I grew up in a pretty small town, and the good thing about small towns is that you pretty much know everyone.
Of course, the bad thing about small towns is that… you pretty much know everyone.
I was not what you might refer to as a well-adjusted child. I mean, it wasn’t anything that ten or twenty years and thousands of dollars of therapy couldn’t fix, but still. Most of my childhood memories are not happy ones. Most of my school day memories are filled with cringe-worthy recollections of not being pretty enough, cool enough, confident enough, ENOUGH enough. I ended up graduating early and heading off to college because I figured a fresh start with people who’d never known me in my no-name jeans and rainbow suspenders was the way to go.
It presents an interesting conundrum when it comes to high school reunions, though, because the class I graduated with is not the class I went all through school with.
See, I became a senior halfway through my junior year. I was getting the heck out of Dodge as fast as I could. Last year marked 20 years since I graduated from high school, and I don’t even know if they had a reunion. I probably wouldn’t have gone even if they did. This year, however, was the 20th reunion for what I consider MY CLASS—the folks whom, in many cases, I went through school with from kindergarten.
I couldn’t go to this reunion because the timing with the kids starting back to school and everything just made it impossible. Though I probably would’ve crashed it, otherwise. I don’t think anyone would’ve cared. But thanks to the modern miracle of Facebook, I’ve been getting vicarious glimpses into the festivities. I’ve not only reconnected with a number of people from my childhood, I immediately arrived at two inescapable conclusions:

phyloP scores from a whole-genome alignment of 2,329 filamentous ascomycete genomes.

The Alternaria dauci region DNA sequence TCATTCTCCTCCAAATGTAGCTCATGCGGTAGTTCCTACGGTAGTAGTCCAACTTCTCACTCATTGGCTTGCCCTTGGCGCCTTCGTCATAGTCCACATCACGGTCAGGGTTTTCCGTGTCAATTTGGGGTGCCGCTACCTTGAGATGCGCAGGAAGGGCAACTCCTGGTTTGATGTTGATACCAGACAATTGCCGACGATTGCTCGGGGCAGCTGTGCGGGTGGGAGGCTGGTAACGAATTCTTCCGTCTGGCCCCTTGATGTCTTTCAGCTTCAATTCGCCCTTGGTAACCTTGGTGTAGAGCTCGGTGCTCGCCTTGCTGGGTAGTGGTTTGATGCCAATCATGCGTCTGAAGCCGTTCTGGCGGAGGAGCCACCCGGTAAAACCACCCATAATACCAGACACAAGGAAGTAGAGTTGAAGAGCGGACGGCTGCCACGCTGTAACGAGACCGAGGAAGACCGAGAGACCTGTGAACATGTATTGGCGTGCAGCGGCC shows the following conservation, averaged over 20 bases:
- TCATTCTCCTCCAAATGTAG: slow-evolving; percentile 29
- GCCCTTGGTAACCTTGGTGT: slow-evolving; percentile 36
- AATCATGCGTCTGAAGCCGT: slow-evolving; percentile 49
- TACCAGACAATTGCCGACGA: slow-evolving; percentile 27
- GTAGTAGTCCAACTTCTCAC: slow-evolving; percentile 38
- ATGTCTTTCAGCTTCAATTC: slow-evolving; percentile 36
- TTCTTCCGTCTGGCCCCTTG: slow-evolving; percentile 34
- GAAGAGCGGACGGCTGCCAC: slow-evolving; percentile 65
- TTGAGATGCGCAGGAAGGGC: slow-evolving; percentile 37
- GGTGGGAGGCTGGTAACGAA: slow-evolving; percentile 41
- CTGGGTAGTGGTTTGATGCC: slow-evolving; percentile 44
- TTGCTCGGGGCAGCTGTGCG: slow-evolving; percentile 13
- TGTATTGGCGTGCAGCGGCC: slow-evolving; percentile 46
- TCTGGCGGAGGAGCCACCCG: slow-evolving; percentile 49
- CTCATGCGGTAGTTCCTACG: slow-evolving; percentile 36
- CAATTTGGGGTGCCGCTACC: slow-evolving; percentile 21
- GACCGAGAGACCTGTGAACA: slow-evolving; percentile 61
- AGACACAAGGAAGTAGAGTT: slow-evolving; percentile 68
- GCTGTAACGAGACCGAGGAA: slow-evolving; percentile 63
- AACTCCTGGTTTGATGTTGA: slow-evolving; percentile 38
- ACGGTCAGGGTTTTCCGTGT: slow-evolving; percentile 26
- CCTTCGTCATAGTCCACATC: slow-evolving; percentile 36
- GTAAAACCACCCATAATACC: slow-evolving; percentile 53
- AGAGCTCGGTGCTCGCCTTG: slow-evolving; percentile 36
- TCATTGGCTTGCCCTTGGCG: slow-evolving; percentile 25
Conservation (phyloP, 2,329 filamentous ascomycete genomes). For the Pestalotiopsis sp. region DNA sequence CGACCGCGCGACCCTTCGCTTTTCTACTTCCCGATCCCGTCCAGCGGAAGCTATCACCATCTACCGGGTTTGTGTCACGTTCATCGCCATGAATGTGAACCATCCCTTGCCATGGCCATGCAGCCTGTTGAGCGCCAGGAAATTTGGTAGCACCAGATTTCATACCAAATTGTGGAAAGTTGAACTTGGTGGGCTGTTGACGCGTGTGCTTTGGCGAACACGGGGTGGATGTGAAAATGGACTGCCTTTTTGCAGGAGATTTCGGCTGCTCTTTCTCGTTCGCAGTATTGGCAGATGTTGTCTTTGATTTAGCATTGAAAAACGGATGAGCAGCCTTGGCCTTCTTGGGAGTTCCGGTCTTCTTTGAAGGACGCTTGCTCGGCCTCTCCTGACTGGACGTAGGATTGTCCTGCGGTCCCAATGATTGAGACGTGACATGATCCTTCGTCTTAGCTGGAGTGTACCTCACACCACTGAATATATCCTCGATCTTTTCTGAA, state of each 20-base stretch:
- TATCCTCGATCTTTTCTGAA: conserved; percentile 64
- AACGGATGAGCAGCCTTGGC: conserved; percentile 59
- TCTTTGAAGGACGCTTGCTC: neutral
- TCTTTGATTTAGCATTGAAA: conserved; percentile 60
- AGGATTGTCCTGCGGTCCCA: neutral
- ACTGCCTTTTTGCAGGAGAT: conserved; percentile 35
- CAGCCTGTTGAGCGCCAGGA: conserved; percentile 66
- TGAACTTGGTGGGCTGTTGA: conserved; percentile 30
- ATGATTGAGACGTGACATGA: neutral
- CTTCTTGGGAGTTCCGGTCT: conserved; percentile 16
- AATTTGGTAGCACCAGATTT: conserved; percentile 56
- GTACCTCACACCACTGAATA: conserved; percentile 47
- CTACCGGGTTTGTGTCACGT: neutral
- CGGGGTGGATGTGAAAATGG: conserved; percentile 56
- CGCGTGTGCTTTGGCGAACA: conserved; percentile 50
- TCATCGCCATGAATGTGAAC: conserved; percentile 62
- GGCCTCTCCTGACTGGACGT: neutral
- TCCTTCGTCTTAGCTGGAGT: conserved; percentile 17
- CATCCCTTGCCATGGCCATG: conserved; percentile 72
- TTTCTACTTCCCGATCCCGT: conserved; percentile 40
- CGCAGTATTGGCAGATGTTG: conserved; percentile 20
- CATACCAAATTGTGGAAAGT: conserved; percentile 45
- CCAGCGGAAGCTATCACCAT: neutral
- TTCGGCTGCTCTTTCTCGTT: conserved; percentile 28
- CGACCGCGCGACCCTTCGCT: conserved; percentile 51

1) My classmates are a exceedingly good-looking bunch of people,
2) People are, in general, a lot kinder than I’m inclined to assume.
I went through those reunion pictures expecting to find a passel of fat, bald, old people. Because that’s what you get at a 20th reunion, right? Not here. Some of the women I remember from elementary, middle, and high school actually look BETTER now than they did back then. I mean, the fashion of the 80s certainly wasn’t doing any of us any favors (not that I didn’t wear my beloved acid-washed high-waisted Lee jeans until they fell apart), but still. Quite a few of the women looked SO GOOD I was relieved I hadn’t attended, lest I feel inferior all over again.
As I surfed around I kept encountering more and more of my classmates from years past, and I sent out friend invitations to many of them, and have since had umpteen email exchanges. Some of them were with folks I considered good friends, back in the day. Some were with acquaintances. And others were with folks with whom I’d had uneasy interactions in the past. And so far, everyone has been gracious and funny and entertaining.
No one has said, “Wait, aren’t you that weird girl who wore long john bottoms instead of tights under your wool skirt, who had giant frizzy hair and hung out in the band room?” (And no, I wasn’t even in the band. It was just a convenient safe haven for dorks.) No one has said, “How the heck did you end up being a writer?” In fact, several folks made comments like, “I can totally see you doing that.”
In a few beyond-the-surface conversations I’ve heard some interesting things from my cohorts of yore—comments about their own insecurities from back then, or mention of ways in which they wished they’d behaved differently—and it’s interesting to me to compare the self-absorption and self-deprecation of back then to the reality, which is (of course) that no one ever devoted nearly as much thought to me as I feared they did.
It’s been oddly healing, sort of a gentle reminder that everyone is dealing with their own demons and time passes and things change and memories shift. We share common ground in the past, sure, and now we survey one another as virtual strangers. But for some reason, we all seem to feel fondly towards one another, and that’s kind of cool.
Plus, you know, my hair is a lot more awesome now than it ever was back then. So there’s that.